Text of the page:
by Dinh-Long Pham
In March, Danielle Robles brought you to Freetown Christiania--today, it’s time to visit its little sister Užupis, in Vilnius, Luthuania.
Užupis, which means “the other side of the river” in Lithuanian, is surrounded by the Vilnelė River and is a peaceful haven. During the Communist Era, Užupis district was rather neglected and suffered from a lack of utilities. It was a ghetto of sorts--a place where people who didn't fit in the system would often find themselves. However, in the wake of independence, as locals pressed for better conditions in the district, the Republic of Užupis was born. With the new democracy came a flag, a president, an army, an anthem, a currency, and even a Constitution!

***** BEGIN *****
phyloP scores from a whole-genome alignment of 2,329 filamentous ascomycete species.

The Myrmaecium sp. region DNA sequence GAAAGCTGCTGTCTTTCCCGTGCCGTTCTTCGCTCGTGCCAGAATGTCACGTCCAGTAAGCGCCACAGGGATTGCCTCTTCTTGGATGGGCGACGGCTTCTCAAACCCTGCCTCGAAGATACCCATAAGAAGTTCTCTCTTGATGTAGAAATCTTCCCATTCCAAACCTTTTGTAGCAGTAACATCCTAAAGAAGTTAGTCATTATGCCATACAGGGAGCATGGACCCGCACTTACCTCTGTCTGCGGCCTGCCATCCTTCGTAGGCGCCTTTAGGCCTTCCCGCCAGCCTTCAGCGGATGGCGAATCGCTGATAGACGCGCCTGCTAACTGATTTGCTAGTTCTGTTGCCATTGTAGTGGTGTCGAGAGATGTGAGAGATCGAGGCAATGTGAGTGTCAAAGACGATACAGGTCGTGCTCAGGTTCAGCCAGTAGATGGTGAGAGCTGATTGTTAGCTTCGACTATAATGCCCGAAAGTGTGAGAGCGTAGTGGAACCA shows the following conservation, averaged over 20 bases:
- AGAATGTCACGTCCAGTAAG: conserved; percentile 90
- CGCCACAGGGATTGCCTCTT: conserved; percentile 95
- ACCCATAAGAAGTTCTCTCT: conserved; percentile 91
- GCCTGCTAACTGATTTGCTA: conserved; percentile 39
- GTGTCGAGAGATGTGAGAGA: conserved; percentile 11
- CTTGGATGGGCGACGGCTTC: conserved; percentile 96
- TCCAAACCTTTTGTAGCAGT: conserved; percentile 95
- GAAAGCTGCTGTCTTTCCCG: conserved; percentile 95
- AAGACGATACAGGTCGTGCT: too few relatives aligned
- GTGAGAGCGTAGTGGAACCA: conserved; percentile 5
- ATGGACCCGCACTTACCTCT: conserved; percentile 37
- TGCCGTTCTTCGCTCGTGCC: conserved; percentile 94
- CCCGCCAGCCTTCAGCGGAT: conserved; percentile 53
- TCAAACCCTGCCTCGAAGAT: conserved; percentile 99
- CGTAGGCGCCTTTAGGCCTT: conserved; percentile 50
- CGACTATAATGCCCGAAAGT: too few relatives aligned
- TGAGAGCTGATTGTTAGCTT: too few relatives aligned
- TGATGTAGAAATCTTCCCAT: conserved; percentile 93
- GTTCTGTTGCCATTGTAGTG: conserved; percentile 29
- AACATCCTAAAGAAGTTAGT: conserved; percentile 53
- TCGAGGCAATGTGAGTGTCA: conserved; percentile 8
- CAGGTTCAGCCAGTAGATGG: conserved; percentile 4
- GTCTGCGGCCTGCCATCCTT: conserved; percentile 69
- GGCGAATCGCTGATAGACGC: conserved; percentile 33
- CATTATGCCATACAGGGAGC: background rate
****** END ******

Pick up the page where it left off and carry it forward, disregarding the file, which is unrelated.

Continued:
Their Constitution is just as much a piece of art (Article 12: “A dog has the right to be a dog”) as a serious reminder of Lithuania’s history (Article 31: “Everyone has the right to be independent”). The Constitution can be found on Paupio Street, along with 22 others; all translated into different languages by volunteers.
Today, around 7,000 people live within the 148-acre Republic. The most striking part of the district is undoubtedly the area that boasts an art gallery, murals, and sculptures everywhere. Though it may be less alternative than it once was (it is now a well-regulated district and a key spot for tourism!), it has controversial potential (i.e. when you come across pieces like Backpacking Jesus!). It's a real treat to stroll around while taking in the vibrant street art, to be surround by the national flags everywhere, to sit on the river swing, to gaze at the Angel of Užupis, and to experience all of the majestic things Užupis has to offer.
In a nutshell, Užupis is an inspiring place that brings the basics of life in a community and transforms it into something magical--an enjoyable retreat from reality to say the least.